It seems like I hear about educators a lot on TV, and it's rarely in a good way. I see the facebook feeds of my friends. I watch the trends online of the complaints. Yes, there have been some bad teachers I've encountered (and quickly said goodbye to) through the years, but my norm is that I get to work with other people who are here NOT because of the pay. They are here because they love students. They invest far more than 40 hours a week. 40 hours are the hours they spend WITH the kids, the other 20+ is the time they spend prepping lessons, hanging decorations, buying supplies, putting together treats, calling parents. There is no overtime pay. There is no hazard pay. There really aren't enough feeds trending on how great these folks are holding down the fort, helping raise a child. I don't love the state test, but I love working with people who take that lemon and squeeze that lemonade in forms of (self bought) incentives for improvement and effort (NOT just scores), gals and guys who decorate hallways, come up with theme days, and do all they can to make it fun to learn. I want the test to change, but I'm OK with some form of accountability as a teacher FOR the sake of a child's education. Not this one. But a test will always be stressful, and school won't be the last place we are tested. Students get stressed about it, but students also get stressed about peer relationships, happenings at home, and just growing up in a scary world. I can't imagine a safer place than some of these classrooms. Some of the best lessons these teachers teach is how to deal with stress. Emphasis on, I don't like the current test, and I voice my opinion to more than just a facebook feed, and my hope is more will do the same, but I love working with people who do all they can to make lemonade. :Stepping off soap box.:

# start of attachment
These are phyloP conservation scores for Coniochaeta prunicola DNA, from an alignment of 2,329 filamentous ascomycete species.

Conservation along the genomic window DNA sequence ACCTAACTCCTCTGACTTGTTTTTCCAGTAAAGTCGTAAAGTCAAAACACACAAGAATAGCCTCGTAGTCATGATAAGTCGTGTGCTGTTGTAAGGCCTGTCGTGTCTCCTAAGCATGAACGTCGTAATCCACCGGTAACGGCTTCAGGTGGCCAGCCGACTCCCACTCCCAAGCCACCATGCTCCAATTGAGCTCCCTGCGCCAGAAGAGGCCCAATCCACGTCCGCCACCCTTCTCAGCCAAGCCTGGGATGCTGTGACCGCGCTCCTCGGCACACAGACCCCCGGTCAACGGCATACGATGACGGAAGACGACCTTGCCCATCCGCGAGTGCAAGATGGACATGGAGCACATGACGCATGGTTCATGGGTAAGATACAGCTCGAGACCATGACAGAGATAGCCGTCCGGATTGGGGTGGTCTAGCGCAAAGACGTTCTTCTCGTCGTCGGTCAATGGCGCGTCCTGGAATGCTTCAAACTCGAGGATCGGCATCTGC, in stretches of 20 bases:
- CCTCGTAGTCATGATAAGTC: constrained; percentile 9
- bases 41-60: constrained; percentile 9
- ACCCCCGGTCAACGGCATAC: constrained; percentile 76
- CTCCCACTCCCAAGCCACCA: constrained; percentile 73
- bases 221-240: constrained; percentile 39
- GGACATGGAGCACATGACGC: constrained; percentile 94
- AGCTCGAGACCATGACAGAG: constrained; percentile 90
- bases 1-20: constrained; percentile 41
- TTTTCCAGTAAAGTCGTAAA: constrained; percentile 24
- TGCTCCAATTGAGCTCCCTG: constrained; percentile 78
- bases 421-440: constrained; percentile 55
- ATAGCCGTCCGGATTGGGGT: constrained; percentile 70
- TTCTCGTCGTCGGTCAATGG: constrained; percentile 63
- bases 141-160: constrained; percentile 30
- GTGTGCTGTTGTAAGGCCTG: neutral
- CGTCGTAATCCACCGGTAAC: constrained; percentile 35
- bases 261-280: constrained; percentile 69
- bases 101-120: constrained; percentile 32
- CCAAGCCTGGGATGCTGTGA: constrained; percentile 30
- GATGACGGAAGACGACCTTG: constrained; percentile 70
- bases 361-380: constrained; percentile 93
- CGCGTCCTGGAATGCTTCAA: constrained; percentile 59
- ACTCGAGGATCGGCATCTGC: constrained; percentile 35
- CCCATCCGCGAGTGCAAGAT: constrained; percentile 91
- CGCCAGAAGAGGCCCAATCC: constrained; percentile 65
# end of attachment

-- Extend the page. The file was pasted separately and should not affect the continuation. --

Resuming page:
When I started this journey I remember hearing the retention rate for a lot of teachers was less than 5 years. I thought-I'll never make it five years. I made it five years. I had a coworker who left after her ninth year, and her husband wanted her to continue one more year so she would someday be eligible for health care at retirement age. She didn't. I thought-I'll never make it ten years. This year, I complete my 15th year. Today I close up my classroom for the summer. There have been other opportunities that have come along through those years, and I might take one someday...I never say never, but at this point in my life, I DO still count down the days until Christmas Break, or summer, but I DON'T measure the days I think I'll be able to 'handle this job' because I can't imagine anywhere I could work with so many people who genuinely LIKE their job. I genuinely LIKE my job. There are some bad apples, some bad days, but I work with some of the most amazing people on planet earth. I'll hang out with them this summer because they are people I respect, people that serve for the sake of serving. I looked forward to summer because those weeks get long, and sabaticals help me recharge, BUT I also look forward to a new year. I packed up my room, but I've also written down things I want to do and try next year to be an even better teacher. It's funny to think back to that first year or two when I thought-I can't imagine making it five years. It's gone by quickly, and most days I can't imagine anything being more fulfilling.